Friedman said when they had a talented quarterback, Justin Wells, coming up through the system the team dropped back into the shotgun, sampling from what the offenses at Northwestern, Bowling Green and Air Force were doing at the time.

Friedman brought what became his version of the spread to Madison for his three seasons with the Bulldogs and later to Skowhegan, where the Indians have since incorporated the use of a tight end to accommodate the talent of players like D.J. Allen and Sam Baker.

Much like the case with Cony, Skowhegan has enjoyed a good amount of success out of the spread. In Friedman’s first three season the Indians averaged 26.0, 31.3 and 23.3 points per game, respectively. This fall they are 4-0 and averaging 28.0 points per game.

“Being in the fourth year of it now I don’t think they could go back to what they did before very easily,” Friedman said. “We’re starting to develop athletes to fill the positions that we need and they’re developing the skills to be spread athletes all the time.”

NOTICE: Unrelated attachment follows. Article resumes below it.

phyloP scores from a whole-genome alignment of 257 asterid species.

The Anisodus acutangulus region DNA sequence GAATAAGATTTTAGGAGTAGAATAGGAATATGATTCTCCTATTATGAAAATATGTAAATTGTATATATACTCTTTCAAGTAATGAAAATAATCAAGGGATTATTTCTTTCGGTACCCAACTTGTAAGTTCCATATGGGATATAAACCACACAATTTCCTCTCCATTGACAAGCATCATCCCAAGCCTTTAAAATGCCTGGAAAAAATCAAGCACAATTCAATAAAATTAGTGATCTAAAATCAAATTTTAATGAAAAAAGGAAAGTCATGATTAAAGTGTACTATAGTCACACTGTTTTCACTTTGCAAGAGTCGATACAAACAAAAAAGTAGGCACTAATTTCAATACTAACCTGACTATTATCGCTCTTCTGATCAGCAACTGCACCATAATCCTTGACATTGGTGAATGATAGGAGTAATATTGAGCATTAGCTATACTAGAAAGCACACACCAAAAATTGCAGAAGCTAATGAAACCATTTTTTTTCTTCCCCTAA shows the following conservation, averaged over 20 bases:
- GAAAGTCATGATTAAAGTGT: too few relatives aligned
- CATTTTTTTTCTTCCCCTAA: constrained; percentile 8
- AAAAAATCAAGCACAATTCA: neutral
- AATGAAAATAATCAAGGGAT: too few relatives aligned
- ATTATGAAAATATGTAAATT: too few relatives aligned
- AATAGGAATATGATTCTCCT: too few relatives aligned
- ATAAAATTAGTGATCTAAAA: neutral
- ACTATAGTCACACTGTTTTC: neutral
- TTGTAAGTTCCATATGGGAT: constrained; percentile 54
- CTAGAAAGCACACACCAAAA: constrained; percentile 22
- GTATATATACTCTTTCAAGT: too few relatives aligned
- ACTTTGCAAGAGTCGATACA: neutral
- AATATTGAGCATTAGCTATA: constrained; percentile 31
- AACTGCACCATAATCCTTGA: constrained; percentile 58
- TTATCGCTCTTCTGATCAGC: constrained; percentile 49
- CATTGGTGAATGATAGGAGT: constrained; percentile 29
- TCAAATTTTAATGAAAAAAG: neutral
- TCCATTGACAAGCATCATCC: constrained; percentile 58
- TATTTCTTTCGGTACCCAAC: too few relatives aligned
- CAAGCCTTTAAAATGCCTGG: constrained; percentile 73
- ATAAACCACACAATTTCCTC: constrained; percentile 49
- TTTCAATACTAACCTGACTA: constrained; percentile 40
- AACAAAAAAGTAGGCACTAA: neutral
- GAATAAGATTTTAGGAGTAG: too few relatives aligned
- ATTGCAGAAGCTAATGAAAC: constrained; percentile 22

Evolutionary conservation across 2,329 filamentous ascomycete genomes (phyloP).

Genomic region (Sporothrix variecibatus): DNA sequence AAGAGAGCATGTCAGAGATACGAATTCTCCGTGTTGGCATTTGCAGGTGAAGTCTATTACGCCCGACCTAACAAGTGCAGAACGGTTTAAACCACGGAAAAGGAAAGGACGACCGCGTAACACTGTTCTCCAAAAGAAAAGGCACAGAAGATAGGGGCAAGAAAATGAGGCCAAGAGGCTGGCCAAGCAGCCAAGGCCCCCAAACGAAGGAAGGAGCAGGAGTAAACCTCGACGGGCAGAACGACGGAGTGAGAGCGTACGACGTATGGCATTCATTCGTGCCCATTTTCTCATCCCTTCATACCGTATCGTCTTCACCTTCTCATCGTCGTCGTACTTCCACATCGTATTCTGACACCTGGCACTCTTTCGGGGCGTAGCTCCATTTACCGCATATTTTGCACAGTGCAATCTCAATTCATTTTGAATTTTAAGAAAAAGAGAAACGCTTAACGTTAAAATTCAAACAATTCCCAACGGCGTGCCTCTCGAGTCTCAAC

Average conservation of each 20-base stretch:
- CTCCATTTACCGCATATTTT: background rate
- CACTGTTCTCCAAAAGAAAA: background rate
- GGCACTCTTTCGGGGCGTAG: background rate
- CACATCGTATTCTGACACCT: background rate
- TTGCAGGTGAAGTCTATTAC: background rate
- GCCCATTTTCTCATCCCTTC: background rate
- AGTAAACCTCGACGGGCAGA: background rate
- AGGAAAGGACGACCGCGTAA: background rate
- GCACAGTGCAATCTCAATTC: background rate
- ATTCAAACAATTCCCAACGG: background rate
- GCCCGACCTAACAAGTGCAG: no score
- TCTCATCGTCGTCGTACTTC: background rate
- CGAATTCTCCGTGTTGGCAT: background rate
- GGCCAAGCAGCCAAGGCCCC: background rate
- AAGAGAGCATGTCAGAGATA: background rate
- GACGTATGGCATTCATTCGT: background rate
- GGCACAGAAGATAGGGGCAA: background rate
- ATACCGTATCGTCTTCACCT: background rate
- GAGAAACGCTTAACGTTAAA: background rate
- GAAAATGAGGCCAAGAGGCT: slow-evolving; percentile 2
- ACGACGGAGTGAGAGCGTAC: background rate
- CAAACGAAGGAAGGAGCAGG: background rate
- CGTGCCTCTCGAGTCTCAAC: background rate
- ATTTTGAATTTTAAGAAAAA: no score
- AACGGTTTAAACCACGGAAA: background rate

A common misconception about the spread is that it is a pass-only offense, but both the Rams and Indians have shown a good amount of balance thus far. Skowhegan quarterback Garrett McSweeney has completed 52-of-92 passes for 752 yards, 11 touchdowns and two interceptions this season. The Indians have actually attempted more rushes than passes, though, accumulating 530 yards and three touchdowns on 116 carries.

Cony (2-2), meanwhile, has looked to find more balance in its offense as of late. Quarterback Taylor Heath has completed 79-of-134 passes for 1,072 yards, 10 touchdowns and four interceptions, while the Rams — who were without running back Reid Shostak for the first six quarters of the season on offense — have carried the ball 86 times for 368 yards and four touchdowns.